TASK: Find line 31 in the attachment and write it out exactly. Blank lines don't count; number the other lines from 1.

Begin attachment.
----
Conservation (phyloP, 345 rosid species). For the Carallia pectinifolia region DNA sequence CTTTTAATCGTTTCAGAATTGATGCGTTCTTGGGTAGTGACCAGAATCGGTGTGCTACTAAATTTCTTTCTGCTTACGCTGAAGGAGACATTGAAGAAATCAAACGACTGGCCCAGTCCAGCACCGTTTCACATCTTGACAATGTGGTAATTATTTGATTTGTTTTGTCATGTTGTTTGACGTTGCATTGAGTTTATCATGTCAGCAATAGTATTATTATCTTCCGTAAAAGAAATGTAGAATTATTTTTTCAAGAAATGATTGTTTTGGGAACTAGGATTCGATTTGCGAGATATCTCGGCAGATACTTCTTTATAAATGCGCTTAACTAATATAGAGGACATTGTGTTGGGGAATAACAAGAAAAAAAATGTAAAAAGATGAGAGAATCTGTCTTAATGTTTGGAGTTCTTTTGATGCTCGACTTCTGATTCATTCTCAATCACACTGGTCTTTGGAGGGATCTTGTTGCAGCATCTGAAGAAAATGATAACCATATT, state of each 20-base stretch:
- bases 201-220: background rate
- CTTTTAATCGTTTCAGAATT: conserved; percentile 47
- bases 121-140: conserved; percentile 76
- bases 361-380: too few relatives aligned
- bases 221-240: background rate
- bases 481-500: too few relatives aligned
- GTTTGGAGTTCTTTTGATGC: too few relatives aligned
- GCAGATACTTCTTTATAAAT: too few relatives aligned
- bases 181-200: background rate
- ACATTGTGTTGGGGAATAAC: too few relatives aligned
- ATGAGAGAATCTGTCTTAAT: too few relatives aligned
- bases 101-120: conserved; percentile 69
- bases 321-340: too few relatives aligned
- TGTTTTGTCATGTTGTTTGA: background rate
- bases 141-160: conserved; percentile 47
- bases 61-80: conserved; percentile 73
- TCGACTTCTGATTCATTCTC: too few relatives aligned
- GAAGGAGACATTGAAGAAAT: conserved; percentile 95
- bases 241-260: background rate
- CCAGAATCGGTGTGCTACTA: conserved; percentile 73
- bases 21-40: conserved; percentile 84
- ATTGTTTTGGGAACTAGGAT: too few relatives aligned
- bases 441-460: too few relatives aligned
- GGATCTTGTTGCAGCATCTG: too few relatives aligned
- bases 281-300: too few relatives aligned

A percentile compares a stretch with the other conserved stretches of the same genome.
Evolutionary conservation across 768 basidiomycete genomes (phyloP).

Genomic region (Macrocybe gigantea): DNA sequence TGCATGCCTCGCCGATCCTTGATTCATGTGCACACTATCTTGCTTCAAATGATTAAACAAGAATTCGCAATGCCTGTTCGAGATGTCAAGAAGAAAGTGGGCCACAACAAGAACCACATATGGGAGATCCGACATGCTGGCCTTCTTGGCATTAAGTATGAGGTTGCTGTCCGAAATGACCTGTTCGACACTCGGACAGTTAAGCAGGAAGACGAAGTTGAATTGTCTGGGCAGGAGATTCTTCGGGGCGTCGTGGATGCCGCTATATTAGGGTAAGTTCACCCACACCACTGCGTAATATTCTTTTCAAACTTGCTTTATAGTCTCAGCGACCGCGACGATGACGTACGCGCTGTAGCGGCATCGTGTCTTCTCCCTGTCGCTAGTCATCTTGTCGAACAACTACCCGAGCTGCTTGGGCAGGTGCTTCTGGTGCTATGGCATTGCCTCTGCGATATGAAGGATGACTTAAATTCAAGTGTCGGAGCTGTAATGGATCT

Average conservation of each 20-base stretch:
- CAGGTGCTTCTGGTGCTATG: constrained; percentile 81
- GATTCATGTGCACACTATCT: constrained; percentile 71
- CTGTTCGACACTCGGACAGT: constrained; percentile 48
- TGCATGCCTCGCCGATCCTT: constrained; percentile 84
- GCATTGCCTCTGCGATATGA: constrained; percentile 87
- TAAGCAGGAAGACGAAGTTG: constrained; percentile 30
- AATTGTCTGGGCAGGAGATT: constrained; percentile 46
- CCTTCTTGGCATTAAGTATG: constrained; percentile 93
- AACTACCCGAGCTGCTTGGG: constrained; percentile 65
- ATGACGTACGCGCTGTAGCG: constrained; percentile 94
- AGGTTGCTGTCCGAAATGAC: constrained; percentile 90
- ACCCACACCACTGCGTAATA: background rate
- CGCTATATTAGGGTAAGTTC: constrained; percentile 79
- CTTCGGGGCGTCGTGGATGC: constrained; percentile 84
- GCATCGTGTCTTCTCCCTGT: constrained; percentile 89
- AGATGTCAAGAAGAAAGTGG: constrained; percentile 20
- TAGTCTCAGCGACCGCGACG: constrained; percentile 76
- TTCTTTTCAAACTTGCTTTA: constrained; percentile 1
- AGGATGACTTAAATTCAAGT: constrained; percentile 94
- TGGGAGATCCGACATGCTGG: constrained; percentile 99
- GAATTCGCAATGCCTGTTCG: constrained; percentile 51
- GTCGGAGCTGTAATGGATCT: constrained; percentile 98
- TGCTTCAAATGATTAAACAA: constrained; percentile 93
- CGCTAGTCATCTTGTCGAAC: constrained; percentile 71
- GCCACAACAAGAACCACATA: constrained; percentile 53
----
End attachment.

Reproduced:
- CAGGTGCTTCTGGTGCTATG: constrained; percentile 81